Tuesday, December 1, 2015

Betrayal at House on the Hill Review


     It's table top game review time! Last year my husband watched the TableTop episode where they played Betrayal at House on the Hill and he was instantly sold. He wanted to play it so much that as soon as the 2nd edition of the game stocked at The Game Store he immediately went out and bought it. It took me a while before I liked it as much as he does, but it definitely is a fun game. I'm usually a lot slower to warm up to new games, especially ones that have so many rules and more than one book of instructions. That being said, by the second or third time we played I was on board. The thing that I like most about this game is the replay factor. Betrayal at House on the Hill can be played over and over again and the game will be different every time.
   
     Once you have your ground floor foyer in place as well as your basement and upstairs landing tiles, you can begin. Everyone chooses an avatar and game play begins with the avatar who's birthday most closely matches the date of the day you play. Each avatar has traits (speed, might, sanity, and knowledge) that can increase or decrease depending on the decisions you make in the game. Players take turns drawing tiles, exploring and expanding your house. 
     Some rooms have an "event" symbol in them, which means whoever draws that tile pulls an event card and does whatever the card says. And example of an event could be "Possession: A shadow separates from the wall. As you stand in shock, the shadow surrounds you and chills you to the core. *You must choose any one trait and attempt a roll for that trait* 4+ You resist the shadow's corruption. Gain 1 in a trait of your chose. 0-3 The Shadow drains you energy. The chosen trait drops to its lowest value. (It doesn't drop to the skull.) If that trait is already at its lowest value, lower a different trait to its lowest value.


     Other rooms have an "omen" symbol in them, which means whoever draws that tile pulls an omen card and does whatever the card says.  An example of an omen could be "Mask: A somber mask to hide your intentions. *Once during your turn, you can attempt a Sanity roll to use the Mask.* 4+ you can put on or take off the mask. If you put on the mask gain 2 Knowledge but lose 2 Sanity. If you take off the Mask gain 2 Sanity but lose two Knowledge. 0-3 You can't use the Mask this turn."  After every omen card is read a "Haunt roll" occurs. If you win the Haunt roll you get to keep the omen card and use the item/person on the card to help you during the Haunt. The first person to fail the Haunt roll is revealed to be the traitor, and the Haunt begins!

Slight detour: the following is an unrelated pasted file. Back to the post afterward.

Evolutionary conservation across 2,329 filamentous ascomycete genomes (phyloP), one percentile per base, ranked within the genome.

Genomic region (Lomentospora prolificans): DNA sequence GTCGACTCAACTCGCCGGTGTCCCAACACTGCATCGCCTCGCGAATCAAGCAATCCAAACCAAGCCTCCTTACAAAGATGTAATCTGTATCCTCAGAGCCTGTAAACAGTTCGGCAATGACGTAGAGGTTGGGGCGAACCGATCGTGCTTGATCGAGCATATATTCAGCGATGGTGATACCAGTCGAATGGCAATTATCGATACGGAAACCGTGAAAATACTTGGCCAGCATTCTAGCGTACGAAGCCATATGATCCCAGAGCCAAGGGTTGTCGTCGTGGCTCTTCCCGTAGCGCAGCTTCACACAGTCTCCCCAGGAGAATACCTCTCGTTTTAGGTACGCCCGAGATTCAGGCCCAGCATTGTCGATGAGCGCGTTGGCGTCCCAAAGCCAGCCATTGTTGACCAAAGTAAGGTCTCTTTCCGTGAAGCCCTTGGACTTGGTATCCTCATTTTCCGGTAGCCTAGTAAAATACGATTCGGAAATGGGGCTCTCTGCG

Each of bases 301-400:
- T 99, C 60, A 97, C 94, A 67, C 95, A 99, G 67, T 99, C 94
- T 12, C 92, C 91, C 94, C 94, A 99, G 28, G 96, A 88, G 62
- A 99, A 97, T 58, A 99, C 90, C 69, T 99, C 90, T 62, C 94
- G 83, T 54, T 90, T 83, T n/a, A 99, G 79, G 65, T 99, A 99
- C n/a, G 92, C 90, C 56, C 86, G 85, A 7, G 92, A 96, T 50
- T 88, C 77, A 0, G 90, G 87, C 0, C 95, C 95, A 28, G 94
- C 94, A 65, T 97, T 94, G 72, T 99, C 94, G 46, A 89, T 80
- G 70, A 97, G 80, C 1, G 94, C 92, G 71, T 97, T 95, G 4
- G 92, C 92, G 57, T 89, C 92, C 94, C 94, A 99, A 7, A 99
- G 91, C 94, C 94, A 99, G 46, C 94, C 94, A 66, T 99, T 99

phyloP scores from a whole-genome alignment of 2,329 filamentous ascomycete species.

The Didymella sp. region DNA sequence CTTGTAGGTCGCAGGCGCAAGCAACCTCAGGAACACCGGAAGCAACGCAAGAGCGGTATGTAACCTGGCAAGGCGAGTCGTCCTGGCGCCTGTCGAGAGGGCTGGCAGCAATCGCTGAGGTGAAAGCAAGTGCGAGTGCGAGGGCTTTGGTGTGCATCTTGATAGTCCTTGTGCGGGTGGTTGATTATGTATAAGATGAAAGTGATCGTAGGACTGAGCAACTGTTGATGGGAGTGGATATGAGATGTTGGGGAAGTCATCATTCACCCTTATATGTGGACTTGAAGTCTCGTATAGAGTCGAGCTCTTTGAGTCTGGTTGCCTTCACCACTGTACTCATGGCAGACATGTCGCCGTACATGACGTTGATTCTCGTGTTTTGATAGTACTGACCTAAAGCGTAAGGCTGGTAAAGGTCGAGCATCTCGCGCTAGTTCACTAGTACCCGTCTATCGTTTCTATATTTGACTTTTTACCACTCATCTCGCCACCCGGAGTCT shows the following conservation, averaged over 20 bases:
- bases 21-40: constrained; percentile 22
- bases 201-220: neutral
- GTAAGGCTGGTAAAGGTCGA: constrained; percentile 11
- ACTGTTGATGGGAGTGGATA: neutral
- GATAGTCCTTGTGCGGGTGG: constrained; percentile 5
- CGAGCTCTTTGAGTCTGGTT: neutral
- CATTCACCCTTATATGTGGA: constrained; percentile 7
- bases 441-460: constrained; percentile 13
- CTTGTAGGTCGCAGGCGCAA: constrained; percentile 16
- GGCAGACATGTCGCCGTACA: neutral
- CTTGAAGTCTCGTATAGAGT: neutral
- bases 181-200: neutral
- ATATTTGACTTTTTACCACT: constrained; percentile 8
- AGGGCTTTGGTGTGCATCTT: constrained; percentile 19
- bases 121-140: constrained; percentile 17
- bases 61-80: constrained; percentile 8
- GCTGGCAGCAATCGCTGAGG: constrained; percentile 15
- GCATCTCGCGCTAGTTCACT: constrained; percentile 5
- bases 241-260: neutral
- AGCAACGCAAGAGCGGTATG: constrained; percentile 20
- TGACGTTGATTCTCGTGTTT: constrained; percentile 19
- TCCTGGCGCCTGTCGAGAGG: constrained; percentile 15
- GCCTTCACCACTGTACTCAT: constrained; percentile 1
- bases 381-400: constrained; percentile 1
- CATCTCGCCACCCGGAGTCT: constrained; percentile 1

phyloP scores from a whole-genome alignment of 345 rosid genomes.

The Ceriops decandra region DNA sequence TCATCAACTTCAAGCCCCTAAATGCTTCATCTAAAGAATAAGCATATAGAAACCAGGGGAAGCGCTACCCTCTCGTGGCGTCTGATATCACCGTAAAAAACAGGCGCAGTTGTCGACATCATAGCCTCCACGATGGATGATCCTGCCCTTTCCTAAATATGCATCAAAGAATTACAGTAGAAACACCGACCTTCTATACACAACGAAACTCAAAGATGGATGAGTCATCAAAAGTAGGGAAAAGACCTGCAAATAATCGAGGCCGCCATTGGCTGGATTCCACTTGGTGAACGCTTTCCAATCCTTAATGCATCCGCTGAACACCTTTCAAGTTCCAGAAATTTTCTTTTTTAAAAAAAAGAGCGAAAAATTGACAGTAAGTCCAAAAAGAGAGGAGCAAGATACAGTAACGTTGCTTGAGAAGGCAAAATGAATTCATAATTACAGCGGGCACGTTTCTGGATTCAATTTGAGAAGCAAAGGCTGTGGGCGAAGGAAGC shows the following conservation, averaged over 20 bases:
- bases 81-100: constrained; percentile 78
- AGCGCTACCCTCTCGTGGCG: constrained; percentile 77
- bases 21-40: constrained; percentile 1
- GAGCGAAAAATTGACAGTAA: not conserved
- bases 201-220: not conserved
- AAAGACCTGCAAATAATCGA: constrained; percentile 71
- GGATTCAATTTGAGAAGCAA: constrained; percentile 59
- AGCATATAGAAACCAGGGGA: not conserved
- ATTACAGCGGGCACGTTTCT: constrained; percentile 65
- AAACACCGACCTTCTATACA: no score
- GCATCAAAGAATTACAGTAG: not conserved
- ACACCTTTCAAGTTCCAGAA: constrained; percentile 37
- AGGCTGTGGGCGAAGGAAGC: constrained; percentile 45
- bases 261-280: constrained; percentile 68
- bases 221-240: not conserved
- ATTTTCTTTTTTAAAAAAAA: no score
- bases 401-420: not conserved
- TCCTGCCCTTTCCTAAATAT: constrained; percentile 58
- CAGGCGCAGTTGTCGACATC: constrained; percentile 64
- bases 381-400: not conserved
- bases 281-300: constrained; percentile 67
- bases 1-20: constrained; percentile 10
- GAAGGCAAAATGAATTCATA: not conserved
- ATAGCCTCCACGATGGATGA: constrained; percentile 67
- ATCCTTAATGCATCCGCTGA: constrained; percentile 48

After the traitor is revealed players use the Traitor's Tome to determine which scenario is going to take place. Which scenario takes place depends on the room the traitor was in when they drew the omen card and the specific omen card that was drawn. For example if the traitor was revealed in the Dining Room with the Mask omen card you would play scenario #42. The traitor would take the Traitor's Tome and go into another room to read the scenario, while the heroes read the corresponding scenario in the Secrets of Survival handbook.
In our game my husband, Danielle, and I were the heroes and Ben was the traitor. I always knew he was shifty....
     
     Once everyone reconvenes the Haunt begins. The traitor will follow the rules in their book to try to achieve their twisted ends while the Heroes try to thwart them and survive the night with the guidance of the Secrets of Survival handbook. I'm pleased to say that in our last game the Heroes emerged victorious. Woohoo!

I would definitely recommend this game: it's fun, you won't play the same game twice, and it's really creative. It's a great addition to anyones gaming library.